“The stroke was the price I paid for overwork. I have thought about it but believe that this is my personality: if I were to choose again, I would do the same thing.” Under the white gown of Dr. Xu Chao-bin, there is a devoted and compassionate heart that can feel the suffering of patients. This deeply moved the future doctors in the audience. With a broad smile, he said: “Duplicating my ‘handsomeness’ is impossible, but I wish to duplicate more ‘Xu Chao-bins’, so that together we can care for our beloved villagers in their remote districts.”

His Greatest Strength comes from the Trust of the Villagers

His humorous and touching presentation received good feedback. One student asked: “What is it that has supported you so far?”

With a smile, he answered: “A grandmother from an Aboriginal tribe, to whom I gave a prescription for one extra week, came to see me unhappy two weeks later -- she had to stay at home and could not come to the Health Center sooner to get diagnosed and talk with me. A middle-aged man would rather bear the pain from the gaping wound in his head for one week and wait for me to come back to the village from a business trip. These kinds of trust and close relationships are the reasons why, even after my stroke, I want to remain at my post and continue to treat the Aboriginal villagers.
It is they who not only have taught me how to be a good doctor but also has given me the strength to recover from the illness. How can I not help the villagers with my life? The emotions we share have gone beyond those of doctor and patient.”

“What I need to do now is to look after anyone I can and enjoy life. This was my original goal -- to make everyone with whom I come into contact live happily and die a natural death.” He has gone far beyond what is required of a doctor; he established the Taitung County Nanhui Health Promotion and Care Service Association for elderly people in his home town to receive care and attention and opened the “Fangzhou Classroom” for Aboriginal children to have a place to study after school and prepare for important roles in society. His long-term goal is to build a “Nanhui Hospital”. He does not want to see any more the long delays in treatment – sometimes fatal – when patients drive the 100 kilometers to the nearest hospital.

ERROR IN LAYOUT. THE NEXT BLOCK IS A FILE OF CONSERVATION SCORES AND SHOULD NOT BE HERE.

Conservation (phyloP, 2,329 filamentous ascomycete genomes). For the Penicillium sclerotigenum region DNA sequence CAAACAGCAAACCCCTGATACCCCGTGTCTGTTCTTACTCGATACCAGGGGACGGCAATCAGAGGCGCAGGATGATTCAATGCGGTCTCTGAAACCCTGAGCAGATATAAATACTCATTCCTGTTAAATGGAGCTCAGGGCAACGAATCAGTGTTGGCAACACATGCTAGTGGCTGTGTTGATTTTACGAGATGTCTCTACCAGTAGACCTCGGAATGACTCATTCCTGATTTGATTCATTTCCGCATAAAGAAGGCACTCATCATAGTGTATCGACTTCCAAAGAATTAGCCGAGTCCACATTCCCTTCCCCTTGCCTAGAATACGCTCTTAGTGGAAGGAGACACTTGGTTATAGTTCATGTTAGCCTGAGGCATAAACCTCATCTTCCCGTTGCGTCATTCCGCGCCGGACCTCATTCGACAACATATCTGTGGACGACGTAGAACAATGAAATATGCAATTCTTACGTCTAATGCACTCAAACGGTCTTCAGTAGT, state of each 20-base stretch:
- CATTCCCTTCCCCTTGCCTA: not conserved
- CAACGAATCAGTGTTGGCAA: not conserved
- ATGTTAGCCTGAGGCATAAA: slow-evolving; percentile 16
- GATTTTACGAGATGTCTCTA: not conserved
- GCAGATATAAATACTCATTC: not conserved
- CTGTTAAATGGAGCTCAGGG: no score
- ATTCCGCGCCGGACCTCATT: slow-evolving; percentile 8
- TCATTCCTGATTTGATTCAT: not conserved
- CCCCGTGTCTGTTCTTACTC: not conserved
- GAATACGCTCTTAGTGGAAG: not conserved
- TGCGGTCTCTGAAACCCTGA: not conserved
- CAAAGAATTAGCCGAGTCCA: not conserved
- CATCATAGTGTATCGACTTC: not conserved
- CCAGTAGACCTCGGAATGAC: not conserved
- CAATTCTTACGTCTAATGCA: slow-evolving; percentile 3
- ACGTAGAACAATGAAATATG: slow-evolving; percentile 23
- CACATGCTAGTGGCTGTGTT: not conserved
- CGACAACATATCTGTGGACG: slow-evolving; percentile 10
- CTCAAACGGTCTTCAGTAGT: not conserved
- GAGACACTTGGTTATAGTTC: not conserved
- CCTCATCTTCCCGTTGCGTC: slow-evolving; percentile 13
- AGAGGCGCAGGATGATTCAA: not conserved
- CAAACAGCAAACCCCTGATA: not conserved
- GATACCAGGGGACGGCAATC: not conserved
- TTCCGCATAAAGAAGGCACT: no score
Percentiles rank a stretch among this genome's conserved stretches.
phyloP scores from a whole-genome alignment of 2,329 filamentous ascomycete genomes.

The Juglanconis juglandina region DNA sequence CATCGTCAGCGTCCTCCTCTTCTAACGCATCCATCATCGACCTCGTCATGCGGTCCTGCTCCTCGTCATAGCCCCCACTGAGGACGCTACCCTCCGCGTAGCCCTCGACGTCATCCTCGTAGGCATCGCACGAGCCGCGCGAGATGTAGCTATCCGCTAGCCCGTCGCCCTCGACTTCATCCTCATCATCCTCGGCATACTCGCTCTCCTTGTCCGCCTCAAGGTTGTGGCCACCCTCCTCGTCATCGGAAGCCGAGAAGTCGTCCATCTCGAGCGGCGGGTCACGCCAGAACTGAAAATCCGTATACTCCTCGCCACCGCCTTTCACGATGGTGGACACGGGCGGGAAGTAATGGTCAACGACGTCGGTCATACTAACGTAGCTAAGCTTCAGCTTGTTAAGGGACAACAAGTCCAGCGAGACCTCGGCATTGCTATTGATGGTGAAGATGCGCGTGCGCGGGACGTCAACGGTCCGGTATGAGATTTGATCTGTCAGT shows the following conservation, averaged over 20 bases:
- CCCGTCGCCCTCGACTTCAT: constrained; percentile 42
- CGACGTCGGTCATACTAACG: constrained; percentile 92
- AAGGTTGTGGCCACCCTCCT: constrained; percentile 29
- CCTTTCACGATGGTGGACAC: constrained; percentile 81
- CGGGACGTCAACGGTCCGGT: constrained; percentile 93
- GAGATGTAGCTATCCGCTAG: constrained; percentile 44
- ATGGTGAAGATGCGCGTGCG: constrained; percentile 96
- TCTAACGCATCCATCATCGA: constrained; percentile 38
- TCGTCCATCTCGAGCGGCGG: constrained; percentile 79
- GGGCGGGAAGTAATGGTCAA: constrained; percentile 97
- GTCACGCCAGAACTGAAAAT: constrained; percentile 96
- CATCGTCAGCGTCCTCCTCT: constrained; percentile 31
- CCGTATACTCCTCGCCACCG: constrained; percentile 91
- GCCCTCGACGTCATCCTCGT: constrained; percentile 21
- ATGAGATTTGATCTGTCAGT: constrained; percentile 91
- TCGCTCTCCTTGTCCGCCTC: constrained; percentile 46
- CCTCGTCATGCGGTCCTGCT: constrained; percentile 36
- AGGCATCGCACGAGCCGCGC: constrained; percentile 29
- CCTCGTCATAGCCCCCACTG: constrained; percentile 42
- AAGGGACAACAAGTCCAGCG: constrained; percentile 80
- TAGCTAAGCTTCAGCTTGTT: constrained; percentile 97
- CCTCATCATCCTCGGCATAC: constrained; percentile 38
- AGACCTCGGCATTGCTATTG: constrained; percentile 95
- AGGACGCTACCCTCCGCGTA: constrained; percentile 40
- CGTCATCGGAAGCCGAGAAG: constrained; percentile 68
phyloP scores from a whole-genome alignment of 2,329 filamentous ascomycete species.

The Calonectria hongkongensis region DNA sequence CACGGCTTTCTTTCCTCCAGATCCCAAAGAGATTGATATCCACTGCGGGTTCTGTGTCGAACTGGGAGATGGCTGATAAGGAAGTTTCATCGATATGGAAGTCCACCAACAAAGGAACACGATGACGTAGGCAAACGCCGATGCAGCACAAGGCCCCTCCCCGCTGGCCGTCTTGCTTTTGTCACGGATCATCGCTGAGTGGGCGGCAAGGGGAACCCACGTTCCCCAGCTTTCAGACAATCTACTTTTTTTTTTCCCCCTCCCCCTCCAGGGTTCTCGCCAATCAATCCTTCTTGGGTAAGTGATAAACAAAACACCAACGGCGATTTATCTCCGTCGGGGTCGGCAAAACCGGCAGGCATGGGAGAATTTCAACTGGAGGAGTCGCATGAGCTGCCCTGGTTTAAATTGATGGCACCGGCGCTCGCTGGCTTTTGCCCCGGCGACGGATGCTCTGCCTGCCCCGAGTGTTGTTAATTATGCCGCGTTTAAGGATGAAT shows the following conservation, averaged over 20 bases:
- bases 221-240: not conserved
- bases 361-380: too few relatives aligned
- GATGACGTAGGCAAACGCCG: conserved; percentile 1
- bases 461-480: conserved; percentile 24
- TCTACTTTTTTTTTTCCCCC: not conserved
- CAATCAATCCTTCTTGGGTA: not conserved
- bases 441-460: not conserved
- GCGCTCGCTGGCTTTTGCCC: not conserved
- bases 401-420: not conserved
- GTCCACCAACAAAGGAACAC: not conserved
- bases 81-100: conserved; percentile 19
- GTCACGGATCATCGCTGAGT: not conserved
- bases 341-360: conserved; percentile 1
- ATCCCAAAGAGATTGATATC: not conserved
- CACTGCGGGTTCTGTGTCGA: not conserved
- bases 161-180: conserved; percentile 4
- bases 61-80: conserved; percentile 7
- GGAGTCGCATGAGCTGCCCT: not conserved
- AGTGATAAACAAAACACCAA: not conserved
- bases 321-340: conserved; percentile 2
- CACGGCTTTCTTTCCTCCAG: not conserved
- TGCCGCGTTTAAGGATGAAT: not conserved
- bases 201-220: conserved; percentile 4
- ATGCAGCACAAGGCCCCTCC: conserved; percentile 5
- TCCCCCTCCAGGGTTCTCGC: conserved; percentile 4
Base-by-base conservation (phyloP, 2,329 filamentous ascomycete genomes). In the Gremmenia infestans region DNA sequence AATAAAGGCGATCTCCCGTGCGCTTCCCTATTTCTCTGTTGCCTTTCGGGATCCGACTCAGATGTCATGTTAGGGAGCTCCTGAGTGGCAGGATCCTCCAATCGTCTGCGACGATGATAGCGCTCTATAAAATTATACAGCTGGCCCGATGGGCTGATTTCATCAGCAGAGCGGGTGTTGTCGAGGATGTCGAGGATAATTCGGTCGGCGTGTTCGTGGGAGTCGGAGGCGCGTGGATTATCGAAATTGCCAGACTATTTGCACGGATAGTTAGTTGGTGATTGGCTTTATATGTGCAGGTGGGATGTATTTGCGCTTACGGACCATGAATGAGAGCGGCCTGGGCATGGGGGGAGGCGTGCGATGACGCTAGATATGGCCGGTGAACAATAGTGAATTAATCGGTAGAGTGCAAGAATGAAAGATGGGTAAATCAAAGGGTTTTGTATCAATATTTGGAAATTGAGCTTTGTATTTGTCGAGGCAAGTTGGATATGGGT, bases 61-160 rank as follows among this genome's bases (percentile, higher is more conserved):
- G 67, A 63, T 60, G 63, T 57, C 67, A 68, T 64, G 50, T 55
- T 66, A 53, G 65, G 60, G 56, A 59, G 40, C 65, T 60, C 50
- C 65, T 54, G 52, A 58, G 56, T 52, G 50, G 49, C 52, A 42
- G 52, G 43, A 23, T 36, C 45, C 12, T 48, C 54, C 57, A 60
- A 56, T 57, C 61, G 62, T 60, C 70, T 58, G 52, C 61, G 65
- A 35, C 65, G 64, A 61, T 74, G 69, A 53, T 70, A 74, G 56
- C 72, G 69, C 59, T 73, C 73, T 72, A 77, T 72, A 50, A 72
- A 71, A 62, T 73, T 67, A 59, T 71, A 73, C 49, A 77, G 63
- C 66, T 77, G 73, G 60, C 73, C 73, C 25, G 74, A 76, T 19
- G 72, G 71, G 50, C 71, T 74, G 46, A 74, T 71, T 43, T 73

Although he lost the functions of his left body from the stroke, he has never stopped looking for the resources the area needs.

He sees service and dedication as a never-ending journey. Even though he now needs the help and support of other people, he still encourages students to actively participate in and learn from any activities in which they can experience life. Both the medical workers and students learnt a lot from the lecture. Dr. Xu Chao-bin’s humorous presentation not only showed them the poor medical environment of an area which has been short of medical resources for a long time; it also enabled them to see the kindness of this "Super Doctor” who treats the Aboriginal villagers with his whole heart. With no reserve, he has put their health and care as his top priority.

By Peng Wei-yun

 
【News】Tzu Chi in The World


" Getting angry is actually to punish yourself with other people's mistakes. "
Jing-Si Aphorism

Related Items